Radiation-hardness assurance tasks include the identification of the radiation-sensitive parts in the BOM, which requires research to obtain valid data from radiation reports. The radiation analysis will apply valid statistical methods to determine confidence level for the total ionizing dose (TID) and displacement damage (DD) tolerance of the part and assess the likelihood of single-event effects (SEE) to determine the probability of success P(s) with data using error-bars in the analysis.

Shielding analysis can be performed using radiation-transport tools such as NOVICE, FASTRAD, GEANT4, and MCNP to model radiation-transport methods and effects. These modeling tools enable the design and 3D modeling of spacecraft and discrete space system components offering multiple views, including cross-sections, blueprints, cutaways, and blend operations, thereby enabling skilled radiation engineers to quickly perform complete analysis of radiation effects.

After performing shielding analysis, it may be necessary to perform radiation lot acceptance testing (RLAT) or characterization of specific electronic components depending on the criticality of the circuit. Test planning is most critical and may consume up to one-third of the test budget. It is most important to follow established radiation test methodologies along with detailed and vetted test plans.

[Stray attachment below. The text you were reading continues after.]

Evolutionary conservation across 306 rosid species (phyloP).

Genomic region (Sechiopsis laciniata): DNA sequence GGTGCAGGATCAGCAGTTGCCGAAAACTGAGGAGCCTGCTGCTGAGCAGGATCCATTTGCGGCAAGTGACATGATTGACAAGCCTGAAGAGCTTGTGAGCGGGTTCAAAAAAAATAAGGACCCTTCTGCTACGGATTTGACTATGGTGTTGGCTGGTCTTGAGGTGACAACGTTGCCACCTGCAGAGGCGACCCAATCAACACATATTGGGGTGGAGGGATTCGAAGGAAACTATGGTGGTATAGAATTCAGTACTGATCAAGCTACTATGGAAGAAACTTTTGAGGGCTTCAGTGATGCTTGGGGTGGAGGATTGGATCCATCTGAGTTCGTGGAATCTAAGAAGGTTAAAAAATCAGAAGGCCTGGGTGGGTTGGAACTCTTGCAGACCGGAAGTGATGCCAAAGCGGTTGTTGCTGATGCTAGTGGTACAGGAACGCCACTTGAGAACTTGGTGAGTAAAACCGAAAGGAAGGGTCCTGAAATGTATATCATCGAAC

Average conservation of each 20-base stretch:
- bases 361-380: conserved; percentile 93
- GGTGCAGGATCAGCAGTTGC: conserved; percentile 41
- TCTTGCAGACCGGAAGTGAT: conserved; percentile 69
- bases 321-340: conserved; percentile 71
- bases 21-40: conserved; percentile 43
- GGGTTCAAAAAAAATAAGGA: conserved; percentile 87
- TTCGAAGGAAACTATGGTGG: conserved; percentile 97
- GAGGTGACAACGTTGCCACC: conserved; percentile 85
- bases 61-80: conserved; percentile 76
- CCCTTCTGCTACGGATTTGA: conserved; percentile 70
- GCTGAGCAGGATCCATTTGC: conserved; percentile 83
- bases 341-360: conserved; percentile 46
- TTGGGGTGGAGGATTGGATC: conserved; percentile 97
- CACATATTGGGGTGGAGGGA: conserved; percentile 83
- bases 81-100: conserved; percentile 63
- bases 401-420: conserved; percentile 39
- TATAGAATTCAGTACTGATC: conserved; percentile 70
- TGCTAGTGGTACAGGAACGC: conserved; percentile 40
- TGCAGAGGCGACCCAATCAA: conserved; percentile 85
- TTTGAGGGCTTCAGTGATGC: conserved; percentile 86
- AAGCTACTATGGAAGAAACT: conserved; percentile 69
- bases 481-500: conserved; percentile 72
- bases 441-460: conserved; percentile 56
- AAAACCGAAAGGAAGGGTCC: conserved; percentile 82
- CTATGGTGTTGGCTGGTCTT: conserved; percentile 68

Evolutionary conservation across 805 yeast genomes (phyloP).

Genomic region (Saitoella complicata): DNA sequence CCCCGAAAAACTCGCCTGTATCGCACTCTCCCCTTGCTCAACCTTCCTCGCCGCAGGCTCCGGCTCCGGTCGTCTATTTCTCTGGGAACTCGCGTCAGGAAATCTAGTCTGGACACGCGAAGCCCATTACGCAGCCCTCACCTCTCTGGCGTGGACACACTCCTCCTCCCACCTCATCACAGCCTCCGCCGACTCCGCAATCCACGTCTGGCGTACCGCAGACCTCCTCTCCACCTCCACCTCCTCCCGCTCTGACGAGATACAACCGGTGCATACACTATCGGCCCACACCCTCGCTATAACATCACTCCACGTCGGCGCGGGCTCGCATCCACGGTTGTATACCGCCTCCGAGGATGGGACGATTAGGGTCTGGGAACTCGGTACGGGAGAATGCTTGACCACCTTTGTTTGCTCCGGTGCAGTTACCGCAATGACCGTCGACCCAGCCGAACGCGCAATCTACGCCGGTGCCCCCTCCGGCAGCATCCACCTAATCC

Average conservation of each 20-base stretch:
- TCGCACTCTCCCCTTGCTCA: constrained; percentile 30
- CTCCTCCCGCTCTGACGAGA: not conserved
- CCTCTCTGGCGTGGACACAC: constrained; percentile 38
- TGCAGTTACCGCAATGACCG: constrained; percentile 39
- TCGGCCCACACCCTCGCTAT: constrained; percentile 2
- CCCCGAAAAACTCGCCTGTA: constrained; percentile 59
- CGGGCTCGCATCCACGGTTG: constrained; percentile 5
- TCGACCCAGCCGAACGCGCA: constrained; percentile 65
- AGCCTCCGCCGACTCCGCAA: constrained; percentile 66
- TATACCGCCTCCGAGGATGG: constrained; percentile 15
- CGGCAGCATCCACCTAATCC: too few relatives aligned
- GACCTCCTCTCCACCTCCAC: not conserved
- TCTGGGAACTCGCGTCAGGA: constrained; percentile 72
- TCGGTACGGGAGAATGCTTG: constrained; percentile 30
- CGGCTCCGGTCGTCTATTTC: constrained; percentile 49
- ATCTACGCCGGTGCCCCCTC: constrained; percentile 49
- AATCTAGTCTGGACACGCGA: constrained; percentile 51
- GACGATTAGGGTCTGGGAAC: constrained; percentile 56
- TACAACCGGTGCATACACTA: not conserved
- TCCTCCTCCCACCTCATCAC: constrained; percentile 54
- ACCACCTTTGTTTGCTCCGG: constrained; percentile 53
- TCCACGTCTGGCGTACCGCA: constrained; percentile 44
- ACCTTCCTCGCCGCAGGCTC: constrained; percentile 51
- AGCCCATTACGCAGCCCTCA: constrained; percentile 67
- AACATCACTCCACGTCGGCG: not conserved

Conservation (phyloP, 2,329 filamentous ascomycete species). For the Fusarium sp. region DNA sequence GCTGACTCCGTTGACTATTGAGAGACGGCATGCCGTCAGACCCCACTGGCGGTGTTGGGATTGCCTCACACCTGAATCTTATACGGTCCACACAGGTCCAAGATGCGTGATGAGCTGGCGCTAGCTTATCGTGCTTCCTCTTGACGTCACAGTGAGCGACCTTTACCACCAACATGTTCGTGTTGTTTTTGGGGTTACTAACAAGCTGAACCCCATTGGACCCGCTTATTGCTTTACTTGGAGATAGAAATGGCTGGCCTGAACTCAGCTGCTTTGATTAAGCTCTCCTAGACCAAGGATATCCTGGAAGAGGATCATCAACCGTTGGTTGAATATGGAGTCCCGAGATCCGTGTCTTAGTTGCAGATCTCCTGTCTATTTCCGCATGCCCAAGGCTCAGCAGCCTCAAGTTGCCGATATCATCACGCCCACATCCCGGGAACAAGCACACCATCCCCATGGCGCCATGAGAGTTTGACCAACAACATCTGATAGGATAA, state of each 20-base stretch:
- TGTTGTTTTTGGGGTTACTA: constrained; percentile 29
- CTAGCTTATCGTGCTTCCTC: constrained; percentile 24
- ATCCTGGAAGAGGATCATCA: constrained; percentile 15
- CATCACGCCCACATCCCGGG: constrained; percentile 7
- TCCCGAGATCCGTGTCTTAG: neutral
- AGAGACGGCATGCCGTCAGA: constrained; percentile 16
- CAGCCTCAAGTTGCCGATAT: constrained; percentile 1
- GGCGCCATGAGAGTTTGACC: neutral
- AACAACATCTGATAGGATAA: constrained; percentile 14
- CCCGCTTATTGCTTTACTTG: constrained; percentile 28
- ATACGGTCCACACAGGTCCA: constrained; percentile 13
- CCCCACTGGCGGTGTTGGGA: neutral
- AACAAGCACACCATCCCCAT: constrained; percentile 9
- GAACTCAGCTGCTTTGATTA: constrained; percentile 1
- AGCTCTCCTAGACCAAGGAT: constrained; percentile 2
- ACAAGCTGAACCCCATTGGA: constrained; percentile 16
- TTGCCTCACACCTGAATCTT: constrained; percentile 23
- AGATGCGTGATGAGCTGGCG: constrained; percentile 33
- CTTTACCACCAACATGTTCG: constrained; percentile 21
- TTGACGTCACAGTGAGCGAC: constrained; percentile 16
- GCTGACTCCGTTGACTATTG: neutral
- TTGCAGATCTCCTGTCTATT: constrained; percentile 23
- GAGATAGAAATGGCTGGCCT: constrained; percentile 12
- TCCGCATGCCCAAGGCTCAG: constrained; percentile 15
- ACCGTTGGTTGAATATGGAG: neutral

Procurement of electronic components that will meet cost, schedule, and performance requirements is the goal. In the event that an established part number cannot be procured, the component engineer may have to create a source control document (SCD) that provides part descriptions and added screening tests needed.

Example: Program with a TID specification of 60 krad (Si), and an assumed 100 mil of shielding was established. A large number of 100 krad (Si) TID rated DC-DC converters were selected by circuit designers to meet program specification. However, the number of converters, the cost per converter, and lead times kept mounting and became prohibitive. Radiation engineers completed shielding analysis that determined the TID exposure in the volume of interest was 16 krad (Si) over all converters for mission life. By procuring existing converters with less TID tolerance, the program saved 75% of the cost of a higher-TID-tolerant converter while reducing device lead times.

In short: The benefit of a robust component engineering and radiation hardness assurance approach will lead to electronic components that meet reliability, quality, and radiation tolerance requirements while reducing program risk, cost, and schedule.


Barry A. Posey, director of component engineering at Scientic, has led numerous component and radiation-assurance engineering programs over his career. Barry received his Bachelor of Science degree in electrical engineering technology from Alabama A&M University. He may be reached at [email protected].

Bryan F. Hughes is VP of operations and senior scientist at Scientic. He has 25 years’ experience in experimental and applied physics associated with the impact of radiation effects on semiconductors. Bryan received his Master of Science in physics from the University of North Texas. He may be reached at [email protected].